Where are you from?
I am from Covington, GA, a small town about 45 minutes straight east of Atlanta. It is only somewhat endearingly called the “Hollywood of the South,” having played host to numerous film crews in the past couple of decades. You might notice our downtown area looks eerily similar to the town of Mystic Falls on the tv show “Vampire Diaries.”
Where do you live now?
Midtown Atlanta. I love the city and the welcoming tech community, which played a big part in my decision to stay here after graduating. That in addition to my aversion to snow and all things chilly.
What have you been doing since you graduated?
I joined an agency here in Atlanta as a user experience architect, where I get to work closely with 2 other DM grads! Dogs are permitted in the office, which allows for wonderful experiences like sitting on a call with a client while a puppy drools on your foot.
What is your current job? In 2 or 3 sentences, can you explain what your position is and what some of your responsibilities are?
I am a UX Architect at Moxie, where I work closely with clients to design compelling, usable, and useful experiences for customer-facing applications. Much of my time is spent creating low- and high-fidelity wireframes and functional prototypes.
Can you tell us about a recent project you’ve worked on that you were really excited about?
As a part of the Verizon ISO team, I work on the technology side of internet sales and operations. Most of my work on this is done within My Verizon, the customer-facing portal for all users on desktop, tablet, and mobile. I have my hands in many pots in this overarching project, including work in data utilization, promotion personalization, and Verizon-specific products and services.
My favorite part of working in customer-facing portals is the constant reminder of the end-user. Every design decision or flow implementation has far-reaching implications for the larger ecosystem and experience. There is no better feeling than receiving metrics showing that a particular design is reducing call-center volume or increasing positive feedback.
Whether this just means granting an extra 10 minutes of playtime to a dad that otherwise would have spent the time agonizing over a clunky bill pay process, or increasing data usage visibility for a college student so she can afford to pay rent instead of paying exorbitant overage fees, it’s important to remember that users are real people with real life they need to get back to.
How do you think the program helped prepare you for your life after Georgia Tech?
The DM program is untraditional in that it creates problem-seekers. By this I don’t just mean that its graduates are trained in a professional sense to identify gaps and provide solutions within the context of a design problem (which is also true). DM students are taught to view the world through a peculiar lens crafted of arts, humanities, science, and technology knowledge. Through that lens, they seek to discover and immerse themselves within complex problem spaces, producing a wide range of deliverables dependent on appropriateness rather than skills or tools.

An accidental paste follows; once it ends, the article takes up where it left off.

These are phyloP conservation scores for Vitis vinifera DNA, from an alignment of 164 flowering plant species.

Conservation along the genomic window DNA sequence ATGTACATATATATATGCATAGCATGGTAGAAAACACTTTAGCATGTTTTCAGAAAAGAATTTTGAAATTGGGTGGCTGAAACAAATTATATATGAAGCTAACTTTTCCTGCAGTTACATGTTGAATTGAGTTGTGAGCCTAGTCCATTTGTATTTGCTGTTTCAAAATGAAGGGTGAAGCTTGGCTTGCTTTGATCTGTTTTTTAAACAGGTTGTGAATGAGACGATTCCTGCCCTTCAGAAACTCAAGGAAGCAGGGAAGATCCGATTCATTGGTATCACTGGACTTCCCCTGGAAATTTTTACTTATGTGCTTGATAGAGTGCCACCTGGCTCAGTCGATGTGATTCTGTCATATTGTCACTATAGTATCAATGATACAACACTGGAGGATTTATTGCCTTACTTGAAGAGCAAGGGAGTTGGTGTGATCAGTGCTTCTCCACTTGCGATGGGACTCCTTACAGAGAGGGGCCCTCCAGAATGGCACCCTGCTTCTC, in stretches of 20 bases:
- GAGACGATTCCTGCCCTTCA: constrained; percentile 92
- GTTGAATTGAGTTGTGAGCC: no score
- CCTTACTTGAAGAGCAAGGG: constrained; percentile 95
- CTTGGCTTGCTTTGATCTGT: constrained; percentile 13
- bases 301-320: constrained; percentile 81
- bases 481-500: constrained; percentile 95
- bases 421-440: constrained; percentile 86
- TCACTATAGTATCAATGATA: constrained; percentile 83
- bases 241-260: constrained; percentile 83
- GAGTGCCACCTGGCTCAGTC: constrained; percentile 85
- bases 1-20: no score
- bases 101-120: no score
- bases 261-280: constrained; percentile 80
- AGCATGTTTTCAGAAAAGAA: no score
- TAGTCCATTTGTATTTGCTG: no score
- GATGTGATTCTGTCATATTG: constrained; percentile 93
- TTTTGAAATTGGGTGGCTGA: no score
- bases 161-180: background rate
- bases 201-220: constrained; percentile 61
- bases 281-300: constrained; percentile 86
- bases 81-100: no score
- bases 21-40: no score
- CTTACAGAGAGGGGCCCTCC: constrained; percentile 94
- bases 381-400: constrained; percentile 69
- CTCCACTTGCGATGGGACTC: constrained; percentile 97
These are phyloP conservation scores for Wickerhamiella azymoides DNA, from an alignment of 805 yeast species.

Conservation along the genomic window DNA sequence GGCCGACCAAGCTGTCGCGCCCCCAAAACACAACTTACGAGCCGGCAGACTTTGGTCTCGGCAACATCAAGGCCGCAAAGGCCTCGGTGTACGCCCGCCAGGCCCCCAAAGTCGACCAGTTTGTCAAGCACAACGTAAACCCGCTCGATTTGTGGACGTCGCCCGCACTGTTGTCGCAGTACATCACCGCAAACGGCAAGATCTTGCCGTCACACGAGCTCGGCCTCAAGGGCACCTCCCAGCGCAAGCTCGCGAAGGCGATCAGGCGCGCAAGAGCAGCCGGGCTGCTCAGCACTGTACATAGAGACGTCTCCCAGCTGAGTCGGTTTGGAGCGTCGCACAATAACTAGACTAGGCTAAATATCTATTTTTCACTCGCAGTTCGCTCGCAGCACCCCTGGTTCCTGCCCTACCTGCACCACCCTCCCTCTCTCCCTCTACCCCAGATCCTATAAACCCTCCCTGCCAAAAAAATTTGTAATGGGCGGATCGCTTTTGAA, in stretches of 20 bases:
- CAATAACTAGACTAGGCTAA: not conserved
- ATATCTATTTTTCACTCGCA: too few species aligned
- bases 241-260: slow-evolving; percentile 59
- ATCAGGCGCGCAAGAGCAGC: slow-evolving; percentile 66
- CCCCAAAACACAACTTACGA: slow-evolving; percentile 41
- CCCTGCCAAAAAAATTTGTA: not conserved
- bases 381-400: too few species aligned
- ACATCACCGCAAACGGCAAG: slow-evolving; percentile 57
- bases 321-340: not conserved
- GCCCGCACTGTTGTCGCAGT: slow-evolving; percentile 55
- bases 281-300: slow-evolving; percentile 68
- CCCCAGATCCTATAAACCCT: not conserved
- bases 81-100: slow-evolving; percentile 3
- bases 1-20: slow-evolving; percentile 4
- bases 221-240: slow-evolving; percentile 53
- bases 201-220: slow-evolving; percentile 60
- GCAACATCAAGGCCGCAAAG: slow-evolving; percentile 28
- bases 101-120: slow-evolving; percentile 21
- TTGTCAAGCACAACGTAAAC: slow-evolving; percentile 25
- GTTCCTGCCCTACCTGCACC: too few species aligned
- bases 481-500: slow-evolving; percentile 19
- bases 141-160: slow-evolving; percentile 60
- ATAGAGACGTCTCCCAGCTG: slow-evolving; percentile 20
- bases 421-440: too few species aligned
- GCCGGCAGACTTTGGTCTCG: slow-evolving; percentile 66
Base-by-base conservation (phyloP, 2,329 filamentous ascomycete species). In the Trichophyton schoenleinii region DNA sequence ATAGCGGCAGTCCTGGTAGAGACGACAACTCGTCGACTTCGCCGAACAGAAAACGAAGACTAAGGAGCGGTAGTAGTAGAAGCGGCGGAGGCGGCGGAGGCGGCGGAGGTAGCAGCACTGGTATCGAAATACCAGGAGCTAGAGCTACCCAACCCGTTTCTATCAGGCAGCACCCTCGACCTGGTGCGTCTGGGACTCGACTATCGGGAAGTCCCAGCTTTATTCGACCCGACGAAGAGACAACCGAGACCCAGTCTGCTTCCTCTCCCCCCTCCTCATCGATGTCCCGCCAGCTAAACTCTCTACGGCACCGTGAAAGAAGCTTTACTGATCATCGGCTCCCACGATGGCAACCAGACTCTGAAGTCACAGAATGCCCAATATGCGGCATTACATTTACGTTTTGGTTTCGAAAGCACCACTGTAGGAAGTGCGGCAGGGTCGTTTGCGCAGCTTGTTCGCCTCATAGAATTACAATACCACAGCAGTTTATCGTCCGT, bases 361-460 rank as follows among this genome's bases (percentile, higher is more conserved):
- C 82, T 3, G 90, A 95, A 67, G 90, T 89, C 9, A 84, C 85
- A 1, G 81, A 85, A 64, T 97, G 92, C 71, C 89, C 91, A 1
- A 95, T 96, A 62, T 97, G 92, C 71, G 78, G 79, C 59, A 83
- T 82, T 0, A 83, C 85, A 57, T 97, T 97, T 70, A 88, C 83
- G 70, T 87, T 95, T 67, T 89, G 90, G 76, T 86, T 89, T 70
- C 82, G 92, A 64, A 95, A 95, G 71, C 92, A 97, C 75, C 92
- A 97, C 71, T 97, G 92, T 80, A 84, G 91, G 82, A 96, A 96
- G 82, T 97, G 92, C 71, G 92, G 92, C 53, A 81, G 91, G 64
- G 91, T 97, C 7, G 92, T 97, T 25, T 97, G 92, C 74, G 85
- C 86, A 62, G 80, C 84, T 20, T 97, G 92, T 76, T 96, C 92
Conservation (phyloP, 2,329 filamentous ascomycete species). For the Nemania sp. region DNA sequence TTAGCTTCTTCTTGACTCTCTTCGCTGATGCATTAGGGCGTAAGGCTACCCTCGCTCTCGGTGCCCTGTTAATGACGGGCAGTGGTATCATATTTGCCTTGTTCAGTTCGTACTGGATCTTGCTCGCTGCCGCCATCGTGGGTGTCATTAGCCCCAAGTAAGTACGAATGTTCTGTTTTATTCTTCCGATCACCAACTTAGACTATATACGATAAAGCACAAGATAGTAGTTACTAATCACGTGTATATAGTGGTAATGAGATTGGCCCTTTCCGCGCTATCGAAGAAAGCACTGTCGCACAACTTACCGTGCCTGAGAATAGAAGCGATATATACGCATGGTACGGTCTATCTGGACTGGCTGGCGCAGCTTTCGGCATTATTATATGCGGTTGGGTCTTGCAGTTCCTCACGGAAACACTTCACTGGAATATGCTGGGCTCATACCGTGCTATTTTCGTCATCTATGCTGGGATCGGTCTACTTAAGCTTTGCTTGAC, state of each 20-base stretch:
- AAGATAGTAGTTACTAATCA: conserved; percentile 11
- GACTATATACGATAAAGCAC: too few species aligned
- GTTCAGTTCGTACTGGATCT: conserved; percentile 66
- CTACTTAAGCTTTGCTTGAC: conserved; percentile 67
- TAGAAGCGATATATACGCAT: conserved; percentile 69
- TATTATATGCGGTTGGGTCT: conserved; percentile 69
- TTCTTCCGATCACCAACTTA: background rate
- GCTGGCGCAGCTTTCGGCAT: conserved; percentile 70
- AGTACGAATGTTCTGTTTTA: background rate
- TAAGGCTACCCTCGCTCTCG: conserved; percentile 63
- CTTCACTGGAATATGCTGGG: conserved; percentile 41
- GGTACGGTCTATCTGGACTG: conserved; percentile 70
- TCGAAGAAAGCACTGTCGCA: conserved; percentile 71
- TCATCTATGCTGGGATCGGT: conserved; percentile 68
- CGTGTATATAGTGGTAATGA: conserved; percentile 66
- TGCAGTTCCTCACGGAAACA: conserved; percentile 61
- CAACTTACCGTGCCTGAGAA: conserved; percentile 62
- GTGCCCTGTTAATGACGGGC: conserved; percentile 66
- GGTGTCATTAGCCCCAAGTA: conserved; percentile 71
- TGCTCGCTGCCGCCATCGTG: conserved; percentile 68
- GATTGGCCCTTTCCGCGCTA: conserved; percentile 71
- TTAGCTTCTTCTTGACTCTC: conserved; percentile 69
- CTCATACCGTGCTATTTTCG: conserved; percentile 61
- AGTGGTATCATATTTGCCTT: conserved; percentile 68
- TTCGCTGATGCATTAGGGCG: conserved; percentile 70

Because of this, I feel well-prepared for life and work in the design world. Software and methodologies change, as new tools are created and become in or out of vogue. You can teach yourself software in a given amount of time. What you cannot gain on command is a passion for seeking the truly difficult problems and a dedication to lifelong learning.
Do you have any advice or words of wisdom you would like to impart to current or future Digital Media students?
1) Develop a solid, robust design process and seek to inject that into every project you touch. It often seems enticing to rush through or skip steps due to time constraints or other factors, but excellent work derives from a thorough understanding of the design problem. Plus, fascinating details may arise (if given the chance) that can change the entire direction of a project.
2) Explore other disciplines. Learn how to work side-by-side with designers, programmers, and content strategists alike. My most valuable in-class experiences occurred in non-DM classes, where I worked with and learned from students from a variety of disciplines.
3) Pursue your passion! Find something in your field of study or work that inspires you to dig deeper and seek to become an expert in that domain. While taking an architecture course in universal design, I discovered the realm of accessibility, which is the design of products, devices, and services for people with disabilities. Now, because of that prior experience, I am an accessibility specialist on my UX team.